A Gendered-based Study of Discourse Markers in “Shaw’s Arms and the Man”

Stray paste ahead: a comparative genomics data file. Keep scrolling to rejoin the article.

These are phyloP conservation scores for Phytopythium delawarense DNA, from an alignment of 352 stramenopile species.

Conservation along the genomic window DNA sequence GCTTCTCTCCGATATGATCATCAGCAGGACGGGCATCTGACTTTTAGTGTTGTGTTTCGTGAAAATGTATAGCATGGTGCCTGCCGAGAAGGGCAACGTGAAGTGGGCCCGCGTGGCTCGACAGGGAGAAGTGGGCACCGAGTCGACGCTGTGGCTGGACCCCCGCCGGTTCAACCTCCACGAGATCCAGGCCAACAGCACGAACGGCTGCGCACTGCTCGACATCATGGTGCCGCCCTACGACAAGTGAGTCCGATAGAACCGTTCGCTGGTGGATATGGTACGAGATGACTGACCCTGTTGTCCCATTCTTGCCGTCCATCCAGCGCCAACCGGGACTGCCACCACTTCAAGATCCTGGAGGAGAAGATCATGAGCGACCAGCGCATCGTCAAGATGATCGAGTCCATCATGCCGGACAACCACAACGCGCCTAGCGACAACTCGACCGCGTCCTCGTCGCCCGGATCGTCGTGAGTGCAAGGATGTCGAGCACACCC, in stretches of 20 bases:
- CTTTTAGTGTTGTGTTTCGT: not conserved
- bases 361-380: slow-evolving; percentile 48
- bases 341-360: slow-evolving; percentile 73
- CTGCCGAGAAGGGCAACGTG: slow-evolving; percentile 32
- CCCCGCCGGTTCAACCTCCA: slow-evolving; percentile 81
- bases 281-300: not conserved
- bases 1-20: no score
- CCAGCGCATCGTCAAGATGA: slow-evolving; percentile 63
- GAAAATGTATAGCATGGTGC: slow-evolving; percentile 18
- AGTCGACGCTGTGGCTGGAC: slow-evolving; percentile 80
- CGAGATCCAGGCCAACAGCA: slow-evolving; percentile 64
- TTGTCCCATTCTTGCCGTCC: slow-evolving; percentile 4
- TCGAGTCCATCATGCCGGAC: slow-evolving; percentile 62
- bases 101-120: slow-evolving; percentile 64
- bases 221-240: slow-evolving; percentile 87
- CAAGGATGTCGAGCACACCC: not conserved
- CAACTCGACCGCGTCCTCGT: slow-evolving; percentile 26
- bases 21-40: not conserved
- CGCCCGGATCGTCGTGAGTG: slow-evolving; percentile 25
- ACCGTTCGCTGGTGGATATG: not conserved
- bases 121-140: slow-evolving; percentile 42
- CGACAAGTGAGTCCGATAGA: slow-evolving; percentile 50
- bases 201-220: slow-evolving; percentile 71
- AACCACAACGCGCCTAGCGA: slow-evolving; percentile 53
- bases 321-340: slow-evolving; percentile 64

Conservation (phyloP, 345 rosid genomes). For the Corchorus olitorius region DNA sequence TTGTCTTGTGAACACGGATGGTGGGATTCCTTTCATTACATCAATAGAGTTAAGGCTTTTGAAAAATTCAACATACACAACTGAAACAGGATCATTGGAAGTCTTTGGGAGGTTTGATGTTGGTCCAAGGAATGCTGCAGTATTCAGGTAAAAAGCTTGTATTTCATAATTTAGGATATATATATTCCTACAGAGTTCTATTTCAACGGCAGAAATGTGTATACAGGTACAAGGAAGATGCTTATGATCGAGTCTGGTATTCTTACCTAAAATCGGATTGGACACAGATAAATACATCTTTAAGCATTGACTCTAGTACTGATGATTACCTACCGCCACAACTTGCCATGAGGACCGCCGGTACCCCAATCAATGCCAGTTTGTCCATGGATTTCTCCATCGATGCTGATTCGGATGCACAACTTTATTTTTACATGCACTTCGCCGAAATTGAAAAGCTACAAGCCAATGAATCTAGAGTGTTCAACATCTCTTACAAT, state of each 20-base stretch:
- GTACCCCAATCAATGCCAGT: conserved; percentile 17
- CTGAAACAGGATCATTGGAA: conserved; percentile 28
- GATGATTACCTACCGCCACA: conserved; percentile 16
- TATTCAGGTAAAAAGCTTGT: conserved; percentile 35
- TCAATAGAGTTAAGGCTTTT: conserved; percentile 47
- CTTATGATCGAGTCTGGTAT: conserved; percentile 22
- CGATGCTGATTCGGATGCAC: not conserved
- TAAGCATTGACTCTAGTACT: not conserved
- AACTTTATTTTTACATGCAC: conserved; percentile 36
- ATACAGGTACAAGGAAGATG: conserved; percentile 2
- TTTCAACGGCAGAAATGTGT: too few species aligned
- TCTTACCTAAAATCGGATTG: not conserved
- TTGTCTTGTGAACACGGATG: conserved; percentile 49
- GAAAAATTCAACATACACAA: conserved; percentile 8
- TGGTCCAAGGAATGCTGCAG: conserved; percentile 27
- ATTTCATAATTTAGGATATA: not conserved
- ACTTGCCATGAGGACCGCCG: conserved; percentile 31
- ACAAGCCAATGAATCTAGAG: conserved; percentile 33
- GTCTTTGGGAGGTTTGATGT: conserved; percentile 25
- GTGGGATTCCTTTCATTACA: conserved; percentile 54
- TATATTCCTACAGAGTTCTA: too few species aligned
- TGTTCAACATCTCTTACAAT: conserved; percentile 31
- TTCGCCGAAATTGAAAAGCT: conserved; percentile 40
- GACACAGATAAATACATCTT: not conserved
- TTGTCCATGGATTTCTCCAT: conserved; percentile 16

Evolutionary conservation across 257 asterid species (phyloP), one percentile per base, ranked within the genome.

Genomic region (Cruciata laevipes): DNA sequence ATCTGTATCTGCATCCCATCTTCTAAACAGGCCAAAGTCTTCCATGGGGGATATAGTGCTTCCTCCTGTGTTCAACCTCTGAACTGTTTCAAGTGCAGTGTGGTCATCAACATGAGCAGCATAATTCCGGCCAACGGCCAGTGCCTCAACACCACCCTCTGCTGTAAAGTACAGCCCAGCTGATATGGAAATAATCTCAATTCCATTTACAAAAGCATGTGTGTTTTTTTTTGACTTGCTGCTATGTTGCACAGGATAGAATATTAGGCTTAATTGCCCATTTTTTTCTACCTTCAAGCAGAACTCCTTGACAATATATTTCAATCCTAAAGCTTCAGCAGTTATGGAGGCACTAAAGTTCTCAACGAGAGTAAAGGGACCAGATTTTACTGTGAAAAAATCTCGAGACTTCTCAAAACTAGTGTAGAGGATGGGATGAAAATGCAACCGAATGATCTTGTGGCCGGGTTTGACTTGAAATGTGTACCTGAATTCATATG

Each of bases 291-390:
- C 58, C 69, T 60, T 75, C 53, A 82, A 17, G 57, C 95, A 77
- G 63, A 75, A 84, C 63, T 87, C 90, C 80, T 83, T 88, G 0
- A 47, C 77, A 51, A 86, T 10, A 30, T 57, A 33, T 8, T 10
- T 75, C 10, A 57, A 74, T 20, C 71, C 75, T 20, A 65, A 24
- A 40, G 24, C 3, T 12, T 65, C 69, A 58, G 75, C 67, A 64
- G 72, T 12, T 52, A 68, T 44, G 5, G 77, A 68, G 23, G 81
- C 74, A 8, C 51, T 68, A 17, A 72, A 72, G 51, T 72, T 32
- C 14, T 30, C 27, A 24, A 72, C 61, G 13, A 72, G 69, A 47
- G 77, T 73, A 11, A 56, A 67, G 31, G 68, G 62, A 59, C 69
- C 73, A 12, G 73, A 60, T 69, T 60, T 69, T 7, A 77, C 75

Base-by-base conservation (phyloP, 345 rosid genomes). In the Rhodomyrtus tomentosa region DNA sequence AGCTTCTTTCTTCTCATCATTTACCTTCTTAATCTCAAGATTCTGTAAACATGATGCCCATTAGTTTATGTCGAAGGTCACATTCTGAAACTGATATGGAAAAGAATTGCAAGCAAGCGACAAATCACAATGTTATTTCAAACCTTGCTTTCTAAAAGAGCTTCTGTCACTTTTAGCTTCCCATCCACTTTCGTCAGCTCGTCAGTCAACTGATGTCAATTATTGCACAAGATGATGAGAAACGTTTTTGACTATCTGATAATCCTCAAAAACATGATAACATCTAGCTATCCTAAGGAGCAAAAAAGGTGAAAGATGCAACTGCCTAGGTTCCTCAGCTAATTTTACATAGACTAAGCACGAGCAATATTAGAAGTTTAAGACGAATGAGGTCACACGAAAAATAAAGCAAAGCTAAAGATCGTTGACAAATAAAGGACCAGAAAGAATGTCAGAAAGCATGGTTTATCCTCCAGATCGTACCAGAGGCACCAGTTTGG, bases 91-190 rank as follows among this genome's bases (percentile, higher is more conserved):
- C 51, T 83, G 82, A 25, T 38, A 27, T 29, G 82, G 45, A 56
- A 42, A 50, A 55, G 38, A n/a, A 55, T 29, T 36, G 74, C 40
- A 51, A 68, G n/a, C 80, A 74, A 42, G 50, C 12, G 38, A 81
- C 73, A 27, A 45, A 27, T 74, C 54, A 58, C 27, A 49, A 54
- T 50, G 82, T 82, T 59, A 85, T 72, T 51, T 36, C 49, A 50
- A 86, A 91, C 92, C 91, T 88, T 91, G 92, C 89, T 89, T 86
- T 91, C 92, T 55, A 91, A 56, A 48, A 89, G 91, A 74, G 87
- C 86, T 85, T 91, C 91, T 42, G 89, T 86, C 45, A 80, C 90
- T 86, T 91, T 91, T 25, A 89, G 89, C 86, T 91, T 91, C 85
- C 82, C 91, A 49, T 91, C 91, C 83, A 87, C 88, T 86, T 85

This study is intended to investigate the difference between males and females in terms of using discourse markers. The study hypothesizes that gender influences the frequency and type of discourse markers employed by participants, and that males use more discourse markers than females. It is also hypothesized that the differences between females and males in terms of using discourse markers are not only gendered-based, but can also be attributed to some situational and social factors. The present study follows two types of procedures: theoretical and practical. The theoretical part consists of presenting a theoretical framework of discourse markers, while the practical part consists of selecting samples from “Shaw’s Arms and the Man”, and analyzing them in the light of an eclectic model. The adopted model consists of two levels: situational, and pragmatic. The results of analyzing the selected dramatic texts show that males use more discourse markers than females. Both males and females employ discourse markers for different purposes due to the gendered features socially ascribed to them. The results also show that social relationship, social distance, social status, the mood of the speaker, the topic they talk about, type of text, its setting, and its theme, have a vital impact on the frequency and type of socially employed by males and females.
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